Love and Only Love is a long jam that is as close to a ballad as anything on the set. It rambles on for over nine minutes. Then, he does a version of Rockin’ In the Free World. This is one of the few classic Neil song’s to emerge from the 80s. It is still a passionate celebration of rock and roll.

The centerpiece of disc two and the entire set is the long, rollicking version of Like a Hurricane. This has always been one of my favorite Neil songs. Here it is converted into a 13:26 jam. It opens with feedback that vaguely simulates a serious thunderstorm. Neil sings with his raspy voice on this one. As near as I can tell, it is about a tumultuous relationship. Whatever the case, it makes for some spectacular rock music.

Of the last three songs on the disc, two tend to be more fun oriented song. Tonight’s the Night is a dark, brooding song about the destructive problems of drug addiction. Many believe the song was written about former Crazy Horse guitarist Danny Whitten who died of an overdose in the early 70s.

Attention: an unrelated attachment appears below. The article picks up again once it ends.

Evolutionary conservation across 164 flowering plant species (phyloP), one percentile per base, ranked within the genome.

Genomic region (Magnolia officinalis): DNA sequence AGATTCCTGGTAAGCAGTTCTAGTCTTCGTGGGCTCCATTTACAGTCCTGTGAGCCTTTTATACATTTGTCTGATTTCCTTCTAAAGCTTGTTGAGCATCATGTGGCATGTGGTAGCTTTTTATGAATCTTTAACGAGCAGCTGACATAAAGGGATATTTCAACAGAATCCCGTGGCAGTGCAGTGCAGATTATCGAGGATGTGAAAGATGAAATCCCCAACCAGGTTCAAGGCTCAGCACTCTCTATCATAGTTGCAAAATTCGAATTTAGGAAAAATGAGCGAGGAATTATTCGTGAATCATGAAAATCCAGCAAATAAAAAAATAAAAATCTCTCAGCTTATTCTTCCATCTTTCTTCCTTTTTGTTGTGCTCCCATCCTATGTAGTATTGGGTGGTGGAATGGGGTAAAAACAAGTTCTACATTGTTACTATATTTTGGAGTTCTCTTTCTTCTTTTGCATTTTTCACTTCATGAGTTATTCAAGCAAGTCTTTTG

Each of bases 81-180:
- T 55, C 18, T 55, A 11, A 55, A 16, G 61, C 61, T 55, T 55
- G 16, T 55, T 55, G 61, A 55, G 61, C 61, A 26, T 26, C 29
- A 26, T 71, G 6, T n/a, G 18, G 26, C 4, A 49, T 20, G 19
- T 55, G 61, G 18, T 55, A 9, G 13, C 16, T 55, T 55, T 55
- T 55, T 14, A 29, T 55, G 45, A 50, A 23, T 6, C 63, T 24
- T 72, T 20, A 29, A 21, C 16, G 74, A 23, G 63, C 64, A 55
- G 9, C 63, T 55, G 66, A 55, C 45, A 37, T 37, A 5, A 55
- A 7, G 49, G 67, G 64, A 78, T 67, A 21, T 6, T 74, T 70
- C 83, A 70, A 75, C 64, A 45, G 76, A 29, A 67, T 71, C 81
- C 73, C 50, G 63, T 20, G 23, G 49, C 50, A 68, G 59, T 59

Farmer John was written by Don Harris and Dewey Terry back in 1959. It’s a fun rockabilly type song. The last song on the disc is a great lesser known Neil Young gem called Roll Another Number. It’s a great rock’n’roll song to close off the disc.

The two discs here make for a great selection of great live Neil Young & Crazy Horse. This is raunchy, raucous rock at its finest. There is a chemistry that exists whenever Neil hooks up with Crazy Horse. I like most of his music but I always find his work with the Horse to be the most fun. I recommend this for fans of grunge, guitar madness and general down and dirty rock-n-roll. It’s also a must have for Neil fans everywhere (except maybe the previously mentioned Folky Neil fans).

I’ll close this review with a note that I wrote down when I got home from the Philly show on the tour this set is culled from: “Whenever I forget what rock & roll is all about, Neil Young is always there with a reminder.” Neil Young & Crazy Horse gets my vote for greatest garage band in the world.

February 24, 2013 Posted by | Neil Young Weld | | Leave a comment